Even with her managerial skills, some longtime child advocates say, she faces a major challenge to learn the regulations and laws related to child-protection systems, as well as gaining the trust of social workers and clinicians who realize she has little background in protecting abused and neglected children.
On Tuesday, the Children’s League of Massachusetts sent a letter to the governor urging him to appoint a permanent commissioner with an advanced degree in social work and at least 10 years’ experience in senior leadership at a public child welfare or private nonprofit agency.
“I personally do not know this interim commissioner because she has no background in human services,” said Erin G. Bradley, the league’s executive director. “So I think that’s going to be interesting to see how this all plays out and how she relates to the human services sector.”
Gail Garinger, head of the Office of the Child Advocate, an independent office charged with overseeing state agencies that work with children, said she was saddened to see Roche leave because she was a “clinician at heart” and wanted the best for the children.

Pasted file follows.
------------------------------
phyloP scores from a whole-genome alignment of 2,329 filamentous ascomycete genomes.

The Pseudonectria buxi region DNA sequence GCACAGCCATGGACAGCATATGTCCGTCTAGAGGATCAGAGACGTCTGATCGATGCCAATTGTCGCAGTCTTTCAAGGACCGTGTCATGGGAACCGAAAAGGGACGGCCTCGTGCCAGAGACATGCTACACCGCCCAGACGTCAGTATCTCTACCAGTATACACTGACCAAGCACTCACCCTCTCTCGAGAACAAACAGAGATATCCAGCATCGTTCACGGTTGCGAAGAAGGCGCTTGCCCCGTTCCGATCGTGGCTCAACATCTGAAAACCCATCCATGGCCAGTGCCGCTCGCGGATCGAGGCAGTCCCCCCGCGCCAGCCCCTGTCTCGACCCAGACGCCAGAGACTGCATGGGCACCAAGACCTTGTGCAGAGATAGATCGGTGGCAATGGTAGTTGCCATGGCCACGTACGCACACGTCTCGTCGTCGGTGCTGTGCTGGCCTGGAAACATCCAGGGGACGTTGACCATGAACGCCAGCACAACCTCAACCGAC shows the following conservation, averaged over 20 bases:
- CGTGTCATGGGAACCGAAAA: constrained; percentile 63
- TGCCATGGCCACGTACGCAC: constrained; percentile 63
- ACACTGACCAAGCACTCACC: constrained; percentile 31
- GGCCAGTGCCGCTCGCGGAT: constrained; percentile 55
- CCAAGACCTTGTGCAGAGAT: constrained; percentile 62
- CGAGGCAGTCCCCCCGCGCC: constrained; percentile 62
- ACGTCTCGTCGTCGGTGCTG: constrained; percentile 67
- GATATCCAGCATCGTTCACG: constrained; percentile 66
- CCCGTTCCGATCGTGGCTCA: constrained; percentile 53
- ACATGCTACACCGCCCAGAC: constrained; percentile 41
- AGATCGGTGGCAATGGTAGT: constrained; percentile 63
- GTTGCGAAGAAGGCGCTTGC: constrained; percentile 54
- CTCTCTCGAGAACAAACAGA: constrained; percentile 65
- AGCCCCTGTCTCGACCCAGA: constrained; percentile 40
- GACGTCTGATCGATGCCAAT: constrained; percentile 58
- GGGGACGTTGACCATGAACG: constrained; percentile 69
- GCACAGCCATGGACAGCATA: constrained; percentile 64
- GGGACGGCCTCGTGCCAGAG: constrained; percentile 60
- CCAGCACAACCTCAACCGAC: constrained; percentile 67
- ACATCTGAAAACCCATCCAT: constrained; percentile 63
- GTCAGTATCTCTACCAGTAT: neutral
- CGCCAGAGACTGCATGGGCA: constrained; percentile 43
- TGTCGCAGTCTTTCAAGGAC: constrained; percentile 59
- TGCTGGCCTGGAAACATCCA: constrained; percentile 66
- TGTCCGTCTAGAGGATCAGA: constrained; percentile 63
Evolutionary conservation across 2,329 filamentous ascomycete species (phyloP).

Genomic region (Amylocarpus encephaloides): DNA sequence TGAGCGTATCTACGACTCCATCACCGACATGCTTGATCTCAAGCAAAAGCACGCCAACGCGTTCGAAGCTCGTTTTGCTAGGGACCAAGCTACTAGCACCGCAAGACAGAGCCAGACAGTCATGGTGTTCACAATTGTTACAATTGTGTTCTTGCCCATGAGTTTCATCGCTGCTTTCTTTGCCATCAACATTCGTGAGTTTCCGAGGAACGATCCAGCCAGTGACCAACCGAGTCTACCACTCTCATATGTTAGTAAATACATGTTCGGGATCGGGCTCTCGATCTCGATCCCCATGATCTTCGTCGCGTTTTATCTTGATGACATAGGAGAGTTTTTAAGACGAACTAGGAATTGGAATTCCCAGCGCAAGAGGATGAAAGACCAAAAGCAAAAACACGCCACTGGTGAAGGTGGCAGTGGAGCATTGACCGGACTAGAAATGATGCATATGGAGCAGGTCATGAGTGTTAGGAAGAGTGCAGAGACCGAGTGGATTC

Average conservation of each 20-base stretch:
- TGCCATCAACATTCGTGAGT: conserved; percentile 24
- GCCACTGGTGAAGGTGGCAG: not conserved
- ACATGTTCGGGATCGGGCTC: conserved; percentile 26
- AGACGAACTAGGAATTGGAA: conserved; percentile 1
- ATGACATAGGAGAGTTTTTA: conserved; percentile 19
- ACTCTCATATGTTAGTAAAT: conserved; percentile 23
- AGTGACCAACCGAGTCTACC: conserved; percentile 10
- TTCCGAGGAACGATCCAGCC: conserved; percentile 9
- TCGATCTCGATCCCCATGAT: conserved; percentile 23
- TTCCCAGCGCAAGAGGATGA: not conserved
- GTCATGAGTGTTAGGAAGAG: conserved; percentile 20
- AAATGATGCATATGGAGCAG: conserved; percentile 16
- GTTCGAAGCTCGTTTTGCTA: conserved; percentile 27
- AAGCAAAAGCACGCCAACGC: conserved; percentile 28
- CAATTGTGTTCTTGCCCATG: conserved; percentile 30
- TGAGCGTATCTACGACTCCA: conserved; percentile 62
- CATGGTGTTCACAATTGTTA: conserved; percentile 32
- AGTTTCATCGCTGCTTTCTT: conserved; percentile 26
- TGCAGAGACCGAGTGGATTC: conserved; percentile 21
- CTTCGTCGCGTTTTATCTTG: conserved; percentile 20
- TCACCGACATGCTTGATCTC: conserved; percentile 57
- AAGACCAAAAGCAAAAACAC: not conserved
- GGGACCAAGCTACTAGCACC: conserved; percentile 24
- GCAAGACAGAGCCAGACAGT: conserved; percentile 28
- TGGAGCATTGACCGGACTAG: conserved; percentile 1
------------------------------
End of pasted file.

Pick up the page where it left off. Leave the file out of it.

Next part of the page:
Now that Roche is gone, Garinger said, she believes the new interim commissioner must work closely with the management team to “stabilize the agency” that has been rocked with so much tragedy and criticism.
“She has to calm the staff down and restore the public confidence in the agency,” said Garinger, a former juvenile court judge.
Maureen Flatley, a consultant in child welfare issues and a board member of the Massachusetts Society for the Prevention of Cruelty to Children, said she was disappointed that Roche resigned but felt there was no other option “when you get to the point where everybody is storming the castle with pitchforks.”
“I understand it, and I certainly don’t blame the governor for the decision,” Flatley said. “But the political reality here is it can’t be about one person. I can’t emphasize that enough. At some point, we all have to stop personalizing this and pointing fingers.”Michael Levenson can be reached at mlevenson@
globe.com. Follow him on Twitter @mlevenson. Patricia Wen can be reached at firstname.lastname@example.org.